Mission: Resurrection stars Jason Statham, returning as Arthur Bishop, an assassin whose specialty was making his kills look like an accident. At the end of Mechanic, he had faked his own death so that he could retire in peace.
Unfortunately, a man from his past has found him and wants him to kill three people – making the kills look like accidents, of course – or a woman he knows, and the Cambodian children she cares for, will be sold into slavery.
The film opens with Bishop in Brazil, hitting his favorite beachside bar for his favorite drink – at his regular table. He is approached by a very focused individual who presents a job offer from a man called Crain (Sam Hazeldine, Peaky Blinders, Resurrection). Just to make sure Bishop takes the job, he has some assistants – but not enough. Bishop whups them all and heads home – no doubt mourning the loss of his regular table.
At home, he pulls out a go back with an assortment of weapons, cash and passports. After taking what he needs and destroying his current fake passport, he leaves – tuning up in Thailand on another beach, where he pops in to visit old friend Mei (Michelle Yeoh, Crouching Tiger Hidden Dragon, Marco Polo).
She’s kept his beach house locked up and dust-free. Inside, Bishop unearths another go bag – he’s never unprepared.
There’s a meet cute with Gina (Jessica Alba) but, naturally, Crain has sent her – though not in the way Bishop thinks (see: woman and children, slavery).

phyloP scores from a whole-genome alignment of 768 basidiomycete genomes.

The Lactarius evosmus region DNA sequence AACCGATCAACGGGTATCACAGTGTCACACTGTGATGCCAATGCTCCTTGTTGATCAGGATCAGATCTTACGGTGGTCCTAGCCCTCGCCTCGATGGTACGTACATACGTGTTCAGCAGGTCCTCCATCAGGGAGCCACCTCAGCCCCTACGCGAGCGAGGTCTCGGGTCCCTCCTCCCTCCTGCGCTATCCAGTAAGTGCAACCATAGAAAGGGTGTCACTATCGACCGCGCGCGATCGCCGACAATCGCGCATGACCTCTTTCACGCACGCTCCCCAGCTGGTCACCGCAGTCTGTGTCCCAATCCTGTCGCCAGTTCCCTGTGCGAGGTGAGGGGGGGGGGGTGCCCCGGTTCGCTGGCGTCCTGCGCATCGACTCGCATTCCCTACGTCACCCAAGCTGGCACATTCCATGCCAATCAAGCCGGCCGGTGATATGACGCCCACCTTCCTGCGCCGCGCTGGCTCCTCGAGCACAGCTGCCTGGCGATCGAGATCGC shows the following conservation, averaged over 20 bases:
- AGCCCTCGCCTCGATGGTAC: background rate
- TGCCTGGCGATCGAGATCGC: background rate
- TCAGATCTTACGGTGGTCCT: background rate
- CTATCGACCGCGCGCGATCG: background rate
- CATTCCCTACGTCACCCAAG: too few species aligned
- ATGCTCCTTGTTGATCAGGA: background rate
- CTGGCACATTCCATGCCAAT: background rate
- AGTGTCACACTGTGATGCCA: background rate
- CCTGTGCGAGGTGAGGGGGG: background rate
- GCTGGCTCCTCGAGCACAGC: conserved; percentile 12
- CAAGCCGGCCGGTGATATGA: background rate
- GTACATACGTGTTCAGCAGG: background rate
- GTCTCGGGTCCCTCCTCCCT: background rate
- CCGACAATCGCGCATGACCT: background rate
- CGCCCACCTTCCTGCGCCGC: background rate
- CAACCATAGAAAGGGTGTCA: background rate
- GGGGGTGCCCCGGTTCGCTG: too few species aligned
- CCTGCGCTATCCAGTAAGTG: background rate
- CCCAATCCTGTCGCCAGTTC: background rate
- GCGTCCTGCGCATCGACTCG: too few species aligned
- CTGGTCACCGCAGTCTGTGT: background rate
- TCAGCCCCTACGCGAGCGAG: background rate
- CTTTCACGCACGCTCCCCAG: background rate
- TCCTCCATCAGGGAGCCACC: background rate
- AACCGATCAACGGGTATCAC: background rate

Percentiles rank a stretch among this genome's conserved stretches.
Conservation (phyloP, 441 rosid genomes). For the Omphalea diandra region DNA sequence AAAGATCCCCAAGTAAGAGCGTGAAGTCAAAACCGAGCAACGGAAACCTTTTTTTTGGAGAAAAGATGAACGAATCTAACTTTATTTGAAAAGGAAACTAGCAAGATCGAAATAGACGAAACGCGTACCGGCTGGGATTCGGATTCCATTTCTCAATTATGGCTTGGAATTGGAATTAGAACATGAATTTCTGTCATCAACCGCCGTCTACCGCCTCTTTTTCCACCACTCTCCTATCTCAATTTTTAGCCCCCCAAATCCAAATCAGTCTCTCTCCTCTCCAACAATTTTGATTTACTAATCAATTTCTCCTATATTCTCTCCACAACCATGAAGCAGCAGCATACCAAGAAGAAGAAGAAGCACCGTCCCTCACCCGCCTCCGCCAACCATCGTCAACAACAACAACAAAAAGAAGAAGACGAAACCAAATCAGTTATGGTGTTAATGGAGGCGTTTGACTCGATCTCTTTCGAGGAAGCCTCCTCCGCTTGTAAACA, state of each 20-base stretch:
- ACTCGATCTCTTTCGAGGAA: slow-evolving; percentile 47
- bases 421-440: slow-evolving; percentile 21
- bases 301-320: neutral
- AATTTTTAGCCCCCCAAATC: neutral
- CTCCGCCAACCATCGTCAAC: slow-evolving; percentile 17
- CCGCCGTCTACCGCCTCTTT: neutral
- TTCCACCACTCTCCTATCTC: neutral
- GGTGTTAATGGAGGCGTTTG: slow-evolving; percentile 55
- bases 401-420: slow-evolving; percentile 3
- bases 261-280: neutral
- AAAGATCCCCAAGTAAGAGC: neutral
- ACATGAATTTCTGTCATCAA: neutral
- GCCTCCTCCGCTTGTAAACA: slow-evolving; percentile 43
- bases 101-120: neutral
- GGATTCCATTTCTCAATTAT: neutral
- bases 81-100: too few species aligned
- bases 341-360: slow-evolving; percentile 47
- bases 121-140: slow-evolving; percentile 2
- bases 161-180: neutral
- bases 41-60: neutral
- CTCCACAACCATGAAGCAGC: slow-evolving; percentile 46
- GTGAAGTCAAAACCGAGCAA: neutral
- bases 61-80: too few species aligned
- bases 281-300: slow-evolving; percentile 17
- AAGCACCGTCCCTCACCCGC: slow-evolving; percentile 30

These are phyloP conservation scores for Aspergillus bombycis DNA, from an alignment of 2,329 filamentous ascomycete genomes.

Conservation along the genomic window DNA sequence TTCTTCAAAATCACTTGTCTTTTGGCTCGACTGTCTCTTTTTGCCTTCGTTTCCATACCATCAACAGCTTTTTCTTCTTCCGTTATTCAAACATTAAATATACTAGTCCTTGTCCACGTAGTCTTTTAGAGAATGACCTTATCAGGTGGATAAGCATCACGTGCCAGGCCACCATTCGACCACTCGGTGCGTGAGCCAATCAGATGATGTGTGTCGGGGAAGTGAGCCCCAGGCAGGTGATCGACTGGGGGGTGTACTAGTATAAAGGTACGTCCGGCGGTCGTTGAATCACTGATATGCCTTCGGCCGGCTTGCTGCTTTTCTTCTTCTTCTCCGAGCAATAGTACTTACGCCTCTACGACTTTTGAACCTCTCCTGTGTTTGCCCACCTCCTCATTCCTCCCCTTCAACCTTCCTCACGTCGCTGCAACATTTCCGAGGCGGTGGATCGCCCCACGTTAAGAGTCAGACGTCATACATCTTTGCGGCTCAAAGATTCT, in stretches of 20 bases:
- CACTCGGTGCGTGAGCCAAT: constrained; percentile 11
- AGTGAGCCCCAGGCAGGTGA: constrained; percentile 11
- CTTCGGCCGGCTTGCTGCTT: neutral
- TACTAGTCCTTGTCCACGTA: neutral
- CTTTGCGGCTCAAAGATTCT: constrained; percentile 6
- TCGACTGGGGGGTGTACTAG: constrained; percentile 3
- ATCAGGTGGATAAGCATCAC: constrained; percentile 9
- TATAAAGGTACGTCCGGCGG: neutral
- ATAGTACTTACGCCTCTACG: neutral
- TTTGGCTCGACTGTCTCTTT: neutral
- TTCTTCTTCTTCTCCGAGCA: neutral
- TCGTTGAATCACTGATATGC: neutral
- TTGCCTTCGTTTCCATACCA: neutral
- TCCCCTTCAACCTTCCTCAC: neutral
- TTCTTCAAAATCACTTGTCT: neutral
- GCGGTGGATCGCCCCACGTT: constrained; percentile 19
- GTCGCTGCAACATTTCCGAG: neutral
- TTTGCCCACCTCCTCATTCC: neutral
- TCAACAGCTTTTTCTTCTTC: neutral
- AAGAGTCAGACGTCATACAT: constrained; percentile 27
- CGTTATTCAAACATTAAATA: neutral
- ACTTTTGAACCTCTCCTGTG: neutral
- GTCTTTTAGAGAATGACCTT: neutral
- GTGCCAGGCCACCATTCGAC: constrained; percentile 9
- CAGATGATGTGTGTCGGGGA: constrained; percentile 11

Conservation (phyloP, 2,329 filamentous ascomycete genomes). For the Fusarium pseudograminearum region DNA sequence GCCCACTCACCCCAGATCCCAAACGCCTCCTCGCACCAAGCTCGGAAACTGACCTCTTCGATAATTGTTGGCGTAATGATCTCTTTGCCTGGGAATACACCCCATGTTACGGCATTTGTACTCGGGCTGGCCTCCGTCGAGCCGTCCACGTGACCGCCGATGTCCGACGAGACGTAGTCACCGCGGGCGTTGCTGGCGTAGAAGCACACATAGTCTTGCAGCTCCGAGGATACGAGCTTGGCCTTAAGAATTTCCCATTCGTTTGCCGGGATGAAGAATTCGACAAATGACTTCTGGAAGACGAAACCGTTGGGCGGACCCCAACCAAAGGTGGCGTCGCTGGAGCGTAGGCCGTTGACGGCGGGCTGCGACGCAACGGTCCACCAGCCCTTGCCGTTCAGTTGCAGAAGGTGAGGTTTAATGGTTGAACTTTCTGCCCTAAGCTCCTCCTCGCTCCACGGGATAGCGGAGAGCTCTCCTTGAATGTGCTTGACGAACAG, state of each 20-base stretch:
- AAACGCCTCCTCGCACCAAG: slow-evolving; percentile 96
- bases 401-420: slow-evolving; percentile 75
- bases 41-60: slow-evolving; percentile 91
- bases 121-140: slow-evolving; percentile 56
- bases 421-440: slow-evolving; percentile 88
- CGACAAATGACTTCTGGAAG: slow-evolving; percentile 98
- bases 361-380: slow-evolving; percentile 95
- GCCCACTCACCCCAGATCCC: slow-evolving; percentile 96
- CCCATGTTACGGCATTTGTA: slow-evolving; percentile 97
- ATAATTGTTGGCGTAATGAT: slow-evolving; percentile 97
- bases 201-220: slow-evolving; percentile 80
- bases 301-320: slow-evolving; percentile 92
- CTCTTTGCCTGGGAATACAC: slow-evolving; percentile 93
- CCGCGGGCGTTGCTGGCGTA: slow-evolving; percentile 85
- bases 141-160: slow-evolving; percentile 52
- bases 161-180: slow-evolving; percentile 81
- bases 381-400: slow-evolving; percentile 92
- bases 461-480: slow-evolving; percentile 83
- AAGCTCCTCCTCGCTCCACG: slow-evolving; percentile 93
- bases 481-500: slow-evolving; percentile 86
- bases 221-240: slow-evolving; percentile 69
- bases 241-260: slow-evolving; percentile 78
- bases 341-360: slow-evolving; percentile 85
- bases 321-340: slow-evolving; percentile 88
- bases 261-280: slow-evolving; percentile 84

When things don’t move quickly enough, a horde of Crain’s men take Gina and Bishop finds himself needing to kill those three men – all arms dealers and worse (except for the one with a rather curious and refreshing code of ethics).
Directed by Dennis Gansel, from a script by Philip Shelby and Tony Mosher, Resurrection kicks off with a spectacular action sequence, moves through the necessary exposition and revs back up to full throttle and zips merrily (and occasionally, not so merrily) along.
The action is well choreographed and Statham is in peak form – this is the guy he lampooned so well in the Melissa McCarthy vehicle, Spy: the tough, unrelenting, intelligent man of action. No matter how many thugs/slash cannon fodder Crain sends at him (or sends him into), he gets the job done.
In a move telegraphed by the trailer, it turns out that one of the arms dealers, Max Adams (Tommy Lee Jones, sporting striped pajamas, round, pink sunglasses and a soul patch), isn’t quite what we’re expecting – which leads to a nice twist.
Unlike some directors, Gansel likes to get through his action sequences without so many cuts that the audience is in danger of nausea. His cuts are nicely timed and pull the audience’s focus into the action rather than alienating them.
Statham is not the only one who can put up a good scrap here; Alba’s Gina is a bit of a spitfire and more than capable of doing a bit of damage herself. Between the tow a lot of fun is being had.
Crain, though, is a bit of a sad sack as the villain. He shares a bit of backstory with Bishop but where bishop comes off a cool and together, Crain is a bit of a whiner. Their final confrontation plays their differences up really well.
Mechanic: Resurrection may not have the budget of a Mission: Impossible movie, but it has as many thrills (though fewer disguises), and shows that you can make an engaging action flick for a much smaller budget.
Final Grade: B+